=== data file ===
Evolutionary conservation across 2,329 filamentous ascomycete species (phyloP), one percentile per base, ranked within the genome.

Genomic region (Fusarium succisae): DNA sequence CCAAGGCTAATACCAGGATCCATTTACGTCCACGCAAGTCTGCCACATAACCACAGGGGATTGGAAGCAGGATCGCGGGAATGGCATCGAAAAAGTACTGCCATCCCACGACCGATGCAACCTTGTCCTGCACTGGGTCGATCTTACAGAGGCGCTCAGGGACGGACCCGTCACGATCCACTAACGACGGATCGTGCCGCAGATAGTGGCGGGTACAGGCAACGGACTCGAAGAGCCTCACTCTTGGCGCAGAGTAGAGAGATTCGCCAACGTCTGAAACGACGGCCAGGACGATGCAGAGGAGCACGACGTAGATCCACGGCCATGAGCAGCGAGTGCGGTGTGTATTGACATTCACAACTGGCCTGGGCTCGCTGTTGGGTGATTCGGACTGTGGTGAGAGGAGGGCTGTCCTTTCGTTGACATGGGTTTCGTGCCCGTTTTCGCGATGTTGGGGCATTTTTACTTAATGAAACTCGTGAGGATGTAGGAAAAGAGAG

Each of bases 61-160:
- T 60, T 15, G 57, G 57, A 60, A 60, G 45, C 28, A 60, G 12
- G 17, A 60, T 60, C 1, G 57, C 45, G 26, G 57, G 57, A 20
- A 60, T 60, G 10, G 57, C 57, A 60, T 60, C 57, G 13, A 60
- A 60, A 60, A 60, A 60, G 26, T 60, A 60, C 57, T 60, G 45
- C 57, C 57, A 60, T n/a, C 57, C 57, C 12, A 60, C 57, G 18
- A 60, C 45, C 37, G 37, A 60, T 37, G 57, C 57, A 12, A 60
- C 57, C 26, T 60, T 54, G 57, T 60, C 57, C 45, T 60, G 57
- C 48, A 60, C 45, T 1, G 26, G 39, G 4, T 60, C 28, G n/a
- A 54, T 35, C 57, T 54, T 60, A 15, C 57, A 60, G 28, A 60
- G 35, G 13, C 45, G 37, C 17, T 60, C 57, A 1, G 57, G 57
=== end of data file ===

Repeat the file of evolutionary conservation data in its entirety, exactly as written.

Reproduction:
Evolutionary conservation across 2,329 filamentous ascomycete species (phyloP), one percentile per base, ranked within the genome.

Genomic region (Fusarium succisae): DNA sequence CCAAGGCTAATACCAGGATCCATTTACGTCCACGCAAGTCTGCCACATAACCACAGGGGATTGGAAGCAGGATCGCGGGAATGGCATCGAAAAAGTACTGCCATCCCACGACCGATGCAACCTTGTCCTGCACTGGGTCGATCTTACAGAGGCGCTCAGGGACGGACCCGTCACGATCCACTAACGACGGATCGTGCCGCAGATAGTGGCGGGTACAGGCAACGGACTCGAAGAGCCTCACTCTTGGCGCAGAGTAGAGAGATTCGCCAACGTCTGAAACGACGGCCAGGACGATGCAGAGGAGCACGACGTAGATCCACGGCCATGAGCAGCGAGTGCGGTGTGTATTGACATTCACAACTGGCCTGGGCTCGCTGTTGGGTGATTCGGACTGTGGTGAGAGGAGGGCTGTCCTTTCGTTGACATGGGTTTCGTGCCCGTTTTCGCGATGTTGGGGCATTTTTACTTAATGAAACTCGTGAGGATGTAGGAAAAGAGAG

Each of bases 61-160:
- T 60, T 15, G 57, G 57, A 60, A 60, G 45, C 28, A 60, G 12
- G 17, A 60, T 60, C 1, G 57, C 45, G 26, G 57, G 57, A 20
- A 60, T 60, G 10, G 57, C 57, A 60, T 60, C 57, G 13, A 60
- A 60, A 60, A 60, A 60, G 26, T 60, A 60, C 57, T 60, G 45
- C 57, C 57, A 60, T n/a, C 57, C 57, C 12, A 60, C 57, G 18
- A 60, C 45, C 37, G 37, A 60, T 37, G 57, C 57, A 12, A 60
- C 57, C 26, T 60, T 54, G 57, T 60, C 57, C 45, T 60, G 57
- C 48, A 60, C 45, T 1, G 26, G 39, G 4, T 60, C 28, G n/a
- A 54, T 35, C 57, T 54, T 60, A 15, C 57, A 60, G 28, A 60
- G 35, G 13, C 45, G 37, C 17, T 60, C 57, A 1, G 57, G 57